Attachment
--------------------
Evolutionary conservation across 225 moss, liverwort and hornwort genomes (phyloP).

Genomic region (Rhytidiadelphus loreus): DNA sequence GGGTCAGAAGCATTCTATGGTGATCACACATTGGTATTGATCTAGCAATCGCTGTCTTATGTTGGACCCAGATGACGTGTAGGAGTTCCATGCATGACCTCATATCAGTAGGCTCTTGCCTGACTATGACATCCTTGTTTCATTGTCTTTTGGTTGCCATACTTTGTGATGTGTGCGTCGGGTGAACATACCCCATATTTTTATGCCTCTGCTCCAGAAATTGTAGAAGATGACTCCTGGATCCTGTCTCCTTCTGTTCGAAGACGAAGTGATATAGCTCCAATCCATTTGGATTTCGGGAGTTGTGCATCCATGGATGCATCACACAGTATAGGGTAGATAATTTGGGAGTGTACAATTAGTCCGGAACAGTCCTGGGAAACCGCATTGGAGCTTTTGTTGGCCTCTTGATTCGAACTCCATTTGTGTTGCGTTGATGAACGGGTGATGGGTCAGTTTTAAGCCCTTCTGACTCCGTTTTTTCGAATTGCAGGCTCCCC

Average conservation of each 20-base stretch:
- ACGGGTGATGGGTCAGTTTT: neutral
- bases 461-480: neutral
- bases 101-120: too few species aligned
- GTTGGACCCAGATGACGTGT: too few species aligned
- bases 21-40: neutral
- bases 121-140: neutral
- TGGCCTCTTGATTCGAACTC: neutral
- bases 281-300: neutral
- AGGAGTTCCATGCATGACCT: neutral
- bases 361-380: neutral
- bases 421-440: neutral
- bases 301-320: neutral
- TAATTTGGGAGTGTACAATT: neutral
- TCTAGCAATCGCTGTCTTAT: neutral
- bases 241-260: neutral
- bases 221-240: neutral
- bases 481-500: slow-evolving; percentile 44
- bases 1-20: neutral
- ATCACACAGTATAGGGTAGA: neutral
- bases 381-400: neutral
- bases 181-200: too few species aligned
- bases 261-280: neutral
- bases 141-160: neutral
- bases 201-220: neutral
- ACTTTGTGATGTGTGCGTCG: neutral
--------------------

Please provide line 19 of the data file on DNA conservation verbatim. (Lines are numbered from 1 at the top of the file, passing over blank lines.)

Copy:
- bases 221-240: neutral